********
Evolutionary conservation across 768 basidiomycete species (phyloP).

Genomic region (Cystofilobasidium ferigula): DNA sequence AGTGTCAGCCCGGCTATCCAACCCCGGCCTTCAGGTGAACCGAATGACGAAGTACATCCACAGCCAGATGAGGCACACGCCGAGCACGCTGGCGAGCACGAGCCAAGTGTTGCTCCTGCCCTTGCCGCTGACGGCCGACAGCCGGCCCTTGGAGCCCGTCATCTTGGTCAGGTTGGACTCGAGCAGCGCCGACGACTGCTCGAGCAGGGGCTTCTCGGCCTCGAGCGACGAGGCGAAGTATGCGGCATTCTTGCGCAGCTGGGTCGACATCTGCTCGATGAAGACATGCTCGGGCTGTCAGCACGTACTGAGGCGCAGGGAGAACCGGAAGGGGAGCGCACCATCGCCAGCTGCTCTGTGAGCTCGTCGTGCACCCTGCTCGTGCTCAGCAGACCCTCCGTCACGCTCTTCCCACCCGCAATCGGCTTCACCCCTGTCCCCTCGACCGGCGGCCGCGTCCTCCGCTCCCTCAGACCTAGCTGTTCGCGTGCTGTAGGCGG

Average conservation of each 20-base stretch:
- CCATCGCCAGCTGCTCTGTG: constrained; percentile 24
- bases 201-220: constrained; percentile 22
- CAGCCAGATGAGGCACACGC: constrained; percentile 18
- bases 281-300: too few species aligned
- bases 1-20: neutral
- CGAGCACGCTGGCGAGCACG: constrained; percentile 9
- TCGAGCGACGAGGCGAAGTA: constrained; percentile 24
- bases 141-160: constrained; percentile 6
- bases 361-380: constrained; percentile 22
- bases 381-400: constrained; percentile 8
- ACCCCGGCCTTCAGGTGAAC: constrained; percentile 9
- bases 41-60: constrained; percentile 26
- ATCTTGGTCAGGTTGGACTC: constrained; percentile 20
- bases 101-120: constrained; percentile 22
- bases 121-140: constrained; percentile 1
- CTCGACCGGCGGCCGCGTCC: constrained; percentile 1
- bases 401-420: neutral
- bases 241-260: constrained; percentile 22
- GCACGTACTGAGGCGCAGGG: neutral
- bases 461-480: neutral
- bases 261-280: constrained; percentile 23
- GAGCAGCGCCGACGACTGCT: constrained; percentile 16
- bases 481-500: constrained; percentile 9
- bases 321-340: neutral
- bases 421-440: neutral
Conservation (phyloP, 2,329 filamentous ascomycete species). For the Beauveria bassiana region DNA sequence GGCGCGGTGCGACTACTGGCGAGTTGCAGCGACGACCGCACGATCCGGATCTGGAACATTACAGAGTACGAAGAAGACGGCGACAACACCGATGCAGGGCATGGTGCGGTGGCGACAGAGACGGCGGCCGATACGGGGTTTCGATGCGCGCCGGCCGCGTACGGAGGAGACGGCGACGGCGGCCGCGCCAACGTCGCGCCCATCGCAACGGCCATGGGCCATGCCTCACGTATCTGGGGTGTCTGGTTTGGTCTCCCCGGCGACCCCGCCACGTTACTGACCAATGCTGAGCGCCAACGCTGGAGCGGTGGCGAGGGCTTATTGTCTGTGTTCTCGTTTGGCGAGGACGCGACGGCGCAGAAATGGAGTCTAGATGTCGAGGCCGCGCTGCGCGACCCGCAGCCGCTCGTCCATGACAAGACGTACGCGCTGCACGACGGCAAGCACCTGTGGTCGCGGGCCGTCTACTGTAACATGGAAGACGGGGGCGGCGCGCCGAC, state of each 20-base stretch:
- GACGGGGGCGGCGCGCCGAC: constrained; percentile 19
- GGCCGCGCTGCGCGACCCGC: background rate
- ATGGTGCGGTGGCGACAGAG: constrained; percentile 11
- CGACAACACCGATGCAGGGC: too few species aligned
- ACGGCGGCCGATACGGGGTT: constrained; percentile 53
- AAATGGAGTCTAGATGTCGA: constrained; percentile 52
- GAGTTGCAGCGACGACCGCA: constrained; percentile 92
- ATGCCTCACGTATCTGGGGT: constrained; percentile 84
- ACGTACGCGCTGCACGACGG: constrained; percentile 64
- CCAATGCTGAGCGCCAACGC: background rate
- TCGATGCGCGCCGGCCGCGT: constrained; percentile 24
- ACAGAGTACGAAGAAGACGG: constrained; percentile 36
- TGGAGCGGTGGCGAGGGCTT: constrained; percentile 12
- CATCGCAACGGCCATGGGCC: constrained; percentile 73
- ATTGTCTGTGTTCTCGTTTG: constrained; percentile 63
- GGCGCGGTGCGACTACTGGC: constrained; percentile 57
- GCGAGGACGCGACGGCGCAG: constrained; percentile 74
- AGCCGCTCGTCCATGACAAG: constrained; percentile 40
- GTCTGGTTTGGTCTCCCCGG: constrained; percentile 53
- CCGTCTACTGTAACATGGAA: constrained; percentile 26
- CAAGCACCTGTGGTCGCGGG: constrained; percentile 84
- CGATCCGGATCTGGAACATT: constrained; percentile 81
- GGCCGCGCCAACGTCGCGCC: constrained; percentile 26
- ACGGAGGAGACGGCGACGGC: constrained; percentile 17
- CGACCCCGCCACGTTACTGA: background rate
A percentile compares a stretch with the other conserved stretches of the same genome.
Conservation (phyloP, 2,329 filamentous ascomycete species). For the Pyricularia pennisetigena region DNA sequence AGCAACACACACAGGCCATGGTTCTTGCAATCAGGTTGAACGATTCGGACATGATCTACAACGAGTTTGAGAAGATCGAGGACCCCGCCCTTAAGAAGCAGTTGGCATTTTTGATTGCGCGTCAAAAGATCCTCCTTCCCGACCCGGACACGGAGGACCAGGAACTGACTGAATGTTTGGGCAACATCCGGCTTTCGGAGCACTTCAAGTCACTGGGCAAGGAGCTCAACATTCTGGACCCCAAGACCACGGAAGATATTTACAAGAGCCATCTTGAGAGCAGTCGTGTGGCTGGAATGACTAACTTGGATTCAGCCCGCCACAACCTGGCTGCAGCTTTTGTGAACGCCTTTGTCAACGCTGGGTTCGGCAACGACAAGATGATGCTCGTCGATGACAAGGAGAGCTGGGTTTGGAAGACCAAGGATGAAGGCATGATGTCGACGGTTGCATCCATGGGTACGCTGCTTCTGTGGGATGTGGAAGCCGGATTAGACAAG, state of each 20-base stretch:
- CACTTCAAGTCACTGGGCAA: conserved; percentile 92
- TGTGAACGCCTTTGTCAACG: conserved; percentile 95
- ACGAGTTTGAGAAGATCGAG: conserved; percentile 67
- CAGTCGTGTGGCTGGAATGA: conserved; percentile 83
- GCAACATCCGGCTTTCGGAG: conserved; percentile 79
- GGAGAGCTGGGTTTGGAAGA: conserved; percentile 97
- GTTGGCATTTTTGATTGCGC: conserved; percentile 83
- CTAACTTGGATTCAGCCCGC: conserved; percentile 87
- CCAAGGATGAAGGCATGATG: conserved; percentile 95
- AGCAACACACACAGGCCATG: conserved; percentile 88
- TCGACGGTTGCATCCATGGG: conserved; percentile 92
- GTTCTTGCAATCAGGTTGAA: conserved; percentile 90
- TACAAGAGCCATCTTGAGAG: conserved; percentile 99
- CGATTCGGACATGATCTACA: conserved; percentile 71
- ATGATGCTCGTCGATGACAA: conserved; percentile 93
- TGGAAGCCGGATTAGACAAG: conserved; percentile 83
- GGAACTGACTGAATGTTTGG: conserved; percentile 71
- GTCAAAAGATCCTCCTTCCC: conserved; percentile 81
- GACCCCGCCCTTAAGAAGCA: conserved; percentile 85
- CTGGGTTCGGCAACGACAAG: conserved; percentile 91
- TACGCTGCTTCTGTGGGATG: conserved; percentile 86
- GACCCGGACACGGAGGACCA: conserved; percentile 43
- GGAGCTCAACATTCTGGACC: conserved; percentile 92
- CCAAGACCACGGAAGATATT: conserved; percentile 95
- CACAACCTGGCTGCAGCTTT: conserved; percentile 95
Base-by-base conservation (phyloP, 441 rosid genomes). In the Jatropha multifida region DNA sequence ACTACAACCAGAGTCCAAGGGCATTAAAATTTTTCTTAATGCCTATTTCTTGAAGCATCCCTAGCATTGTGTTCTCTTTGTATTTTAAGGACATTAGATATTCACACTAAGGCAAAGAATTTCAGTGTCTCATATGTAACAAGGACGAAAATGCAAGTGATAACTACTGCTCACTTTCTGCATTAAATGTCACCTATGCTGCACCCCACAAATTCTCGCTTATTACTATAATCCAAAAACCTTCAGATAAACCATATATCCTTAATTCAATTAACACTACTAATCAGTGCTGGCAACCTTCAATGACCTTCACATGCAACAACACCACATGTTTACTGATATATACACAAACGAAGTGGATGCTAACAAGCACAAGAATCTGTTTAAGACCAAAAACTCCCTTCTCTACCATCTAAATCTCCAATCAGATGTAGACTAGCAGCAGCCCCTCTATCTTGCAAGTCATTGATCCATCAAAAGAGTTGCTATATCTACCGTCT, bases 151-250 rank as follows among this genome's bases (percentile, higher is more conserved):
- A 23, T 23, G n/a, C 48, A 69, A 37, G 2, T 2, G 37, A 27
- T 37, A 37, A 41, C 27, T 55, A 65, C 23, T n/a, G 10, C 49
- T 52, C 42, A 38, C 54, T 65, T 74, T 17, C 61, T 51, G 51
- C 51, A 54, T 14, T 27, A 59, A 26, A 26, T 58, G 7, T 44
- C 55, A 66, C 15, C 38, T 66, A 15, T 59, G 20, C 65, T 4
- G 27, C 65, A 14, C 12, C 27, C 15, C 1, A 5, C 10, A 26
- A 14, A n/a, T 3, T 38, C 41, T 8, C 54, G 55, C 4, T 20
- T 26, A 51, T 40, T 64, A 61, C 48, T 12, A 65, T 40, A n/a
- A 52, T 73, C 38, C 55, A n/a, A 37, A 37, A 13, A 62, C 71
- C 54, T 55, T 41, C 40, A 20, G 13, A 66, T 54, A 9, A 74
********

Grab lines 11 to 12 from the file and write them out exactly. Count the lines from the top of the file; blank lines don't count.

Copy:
- bases 141-160: constrained; percentile 6
- bases 361-380: constrained; percentile 22